Allegations of sexual harassment, assault and abuse surrounding Hollywood film producer Harvey Weinstein have prompted others to come forward and publicly acknowledge similar experiences.
The hashtag #MeToo, introduced recently by actor Alyssa Milano, has become a rallying cry, empowering social media users over the world to give voice to traumatic experiences.
If you’ve been sexually harassed or assaulted write ‘me too’ as a reply to this tweet. pic.twitter.com/k2oeCiUf9n
— Alyssa Milano (@Alyssa_Milano) October 15, 2017
In Springfield this week, an open letter listing multiple scenarios of sexual harassment and inappropriate behavior in state political circles was released. While the letter didn’t name names in those specific instances, more than 200 people have signed it in solidarity.
On Tuesday, state Sen. Daniel Biss of Evanston filed Senate Bill 2248, which would mandate sexual harassment training for specified state officials and employees.
Are we seeing a societal sea change when it comes to sexual harassment?
Joining us to discuss that question and more are political fundraiser Katelynd Duncan, one of the open letter’s original signatories who helped write it; attorney Craig Tobin, who represents both plaintiffs and defendants in sexual harassment cases; and Chicago Tribune columnist Heidi Stevens.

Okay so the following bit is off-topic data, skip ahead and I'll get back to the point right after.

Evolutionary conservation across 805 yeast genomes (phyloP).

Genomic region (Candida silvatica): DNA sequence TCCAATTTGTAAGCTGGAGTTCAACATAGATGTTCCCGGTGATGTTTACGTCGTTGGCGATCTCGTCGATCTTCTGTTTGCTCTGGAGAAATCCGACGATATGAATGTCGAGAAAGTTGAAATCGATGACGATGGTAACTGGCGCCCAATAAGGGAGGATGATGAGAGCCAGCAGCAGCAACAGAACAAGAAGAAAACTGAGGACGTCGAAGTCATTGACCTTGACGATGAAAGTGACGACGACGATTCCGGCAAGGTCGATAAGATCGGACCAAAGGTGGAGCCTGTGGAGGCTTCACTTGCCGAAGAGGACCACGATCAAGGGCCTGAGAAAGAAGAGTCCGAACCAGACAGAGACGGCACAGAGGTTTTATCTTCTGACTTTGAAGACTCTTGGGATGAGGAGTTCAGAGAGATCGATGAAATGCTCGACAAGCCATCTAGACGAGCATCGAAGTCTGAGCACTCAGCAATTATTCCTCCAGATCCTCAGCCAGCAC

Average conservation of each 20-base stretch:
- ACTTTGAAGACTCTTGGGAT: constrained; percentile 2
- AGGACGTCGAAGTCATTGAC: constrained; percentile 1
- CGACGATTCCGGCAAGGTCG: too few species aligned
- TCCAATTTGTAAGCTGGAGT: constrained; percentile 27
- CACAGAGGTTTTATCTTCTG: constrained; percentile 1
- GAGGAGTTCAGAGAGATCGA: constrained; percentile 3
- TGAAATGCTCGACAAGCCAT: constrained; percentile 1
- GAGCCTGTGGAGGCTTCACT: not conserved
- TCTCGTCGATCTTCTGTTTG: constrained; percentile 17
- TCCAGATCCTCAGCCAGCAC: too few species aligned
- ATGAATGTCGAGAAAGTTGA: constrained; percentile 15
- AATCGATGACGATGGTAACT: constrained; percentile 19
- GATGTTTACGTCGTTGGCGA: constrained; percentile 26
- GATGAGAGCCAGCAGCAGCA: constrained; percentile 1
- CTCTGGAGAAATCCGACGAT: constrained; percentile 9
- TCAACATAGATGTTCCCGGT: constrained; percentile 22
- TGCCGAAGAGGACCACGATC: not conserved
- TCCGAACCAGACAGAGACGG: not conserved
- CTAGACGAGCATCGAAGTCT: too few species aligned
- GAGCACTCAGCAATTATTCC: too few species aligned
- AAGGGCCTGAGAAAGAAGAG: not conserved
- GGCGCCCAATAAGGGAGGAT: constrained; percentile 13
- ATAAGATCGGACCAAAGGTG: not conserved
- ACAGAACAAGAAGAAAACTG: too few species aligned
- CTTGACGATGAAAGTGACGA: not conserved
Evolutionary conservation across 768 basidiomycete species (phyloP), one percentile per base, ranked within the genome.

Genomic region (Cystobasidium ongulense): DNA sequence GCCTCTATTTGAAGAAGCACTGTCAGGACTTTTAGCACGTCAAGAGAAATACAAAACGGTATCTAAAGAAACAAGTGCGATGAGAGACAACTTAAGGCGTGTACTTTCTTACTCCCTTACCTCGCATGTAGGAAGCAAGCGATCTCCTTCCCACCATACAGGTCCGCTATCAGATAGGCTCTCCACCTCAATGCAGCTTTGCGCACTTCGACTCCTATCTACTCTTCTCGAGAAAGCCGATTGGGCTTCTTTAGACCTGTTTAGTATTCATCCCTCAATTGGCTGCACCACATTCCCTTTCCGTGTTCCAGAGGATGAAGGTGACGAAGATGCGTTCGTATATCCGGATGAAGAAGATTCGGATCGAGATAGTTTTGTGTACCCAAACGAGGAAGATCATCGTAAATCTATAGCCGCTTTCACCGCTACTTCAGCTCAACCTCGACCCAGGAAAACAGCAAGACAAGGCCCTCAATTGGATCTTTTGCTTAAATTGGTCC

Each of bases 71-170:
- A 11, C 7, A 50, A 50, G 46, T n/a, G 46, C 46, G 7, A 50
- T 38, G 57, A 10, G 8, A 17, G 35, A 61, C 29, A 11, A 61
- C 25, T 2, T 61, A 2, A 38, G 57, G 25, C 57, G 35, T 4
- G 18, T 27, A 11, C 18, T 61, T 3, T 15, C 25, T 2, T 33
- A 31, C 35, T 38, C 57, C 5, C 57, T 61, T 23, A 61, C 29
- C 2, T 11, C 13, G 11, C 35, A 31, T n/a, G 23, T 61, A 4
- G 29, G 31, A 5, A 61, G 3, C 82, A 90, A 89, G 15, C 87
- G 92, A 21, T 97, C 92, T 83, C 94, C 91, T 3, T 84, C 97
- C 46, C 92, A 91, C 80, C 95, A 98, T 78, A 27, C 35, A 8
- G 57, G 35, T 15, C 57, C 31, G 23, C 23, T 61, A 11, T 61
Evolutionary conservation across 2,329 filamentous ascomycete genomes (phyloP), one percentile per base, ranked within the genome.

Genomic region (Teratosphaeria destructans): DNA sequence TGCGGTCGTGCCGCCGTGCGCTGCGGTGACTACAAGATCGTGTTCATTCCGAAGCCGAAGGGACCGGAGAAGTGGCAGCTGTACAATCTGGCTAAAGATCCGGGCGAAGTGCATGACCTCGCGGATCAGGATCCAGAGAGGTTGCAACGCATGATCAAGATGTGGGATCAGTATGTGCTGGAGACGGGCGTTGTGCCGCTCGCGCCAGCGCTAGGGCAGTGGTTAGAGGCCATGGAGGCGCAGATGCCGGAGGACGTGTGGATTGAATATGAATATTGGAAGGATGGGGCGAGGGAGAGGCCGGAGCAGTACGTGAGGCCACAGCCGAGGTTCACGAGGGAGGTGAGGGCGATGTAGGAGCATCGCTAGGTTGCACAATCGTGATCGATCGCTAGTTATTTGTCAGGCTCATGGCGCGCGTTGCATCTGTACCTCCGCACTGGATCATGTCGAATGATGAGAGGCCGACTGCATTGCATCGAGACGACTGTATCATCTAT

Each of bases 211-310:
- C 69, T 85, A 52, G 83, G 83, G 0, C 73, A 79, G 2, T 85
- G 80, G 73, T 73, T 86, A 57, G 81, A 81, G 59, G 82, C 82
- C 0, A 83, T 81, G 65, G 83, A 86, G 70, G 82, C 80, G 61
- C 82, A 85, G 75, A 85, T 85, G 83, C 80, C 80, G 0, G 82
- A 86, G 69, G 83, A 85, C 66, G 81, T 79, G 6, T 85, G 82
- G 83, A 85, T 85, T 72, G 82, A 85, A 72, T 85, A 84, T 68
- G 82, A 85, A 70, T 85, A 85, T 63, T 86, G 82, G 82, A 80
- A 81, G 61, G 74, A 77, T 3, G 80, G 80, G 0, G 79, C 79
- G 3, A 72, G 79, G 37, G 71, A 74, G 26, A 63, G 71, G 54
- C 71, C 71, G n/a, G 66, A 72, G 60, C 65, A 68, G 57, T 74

Oct. 24: An open letter details sexual harassment in state political circles as lawmakers return to Springfield for the fall veto session.
Oct. 19: Evanston Police say they have fielded dozens of calls in the last week regarding allegations of sexual harassment and abuse levied against a former high school acting teacher.
Oct. 17: “There’s a whole lot of women out there, likely millions of women, who were affected and now they have the opportunity to raise their voice and talk about it,” said Kristie Paskvan, founder of Chicago Says No More.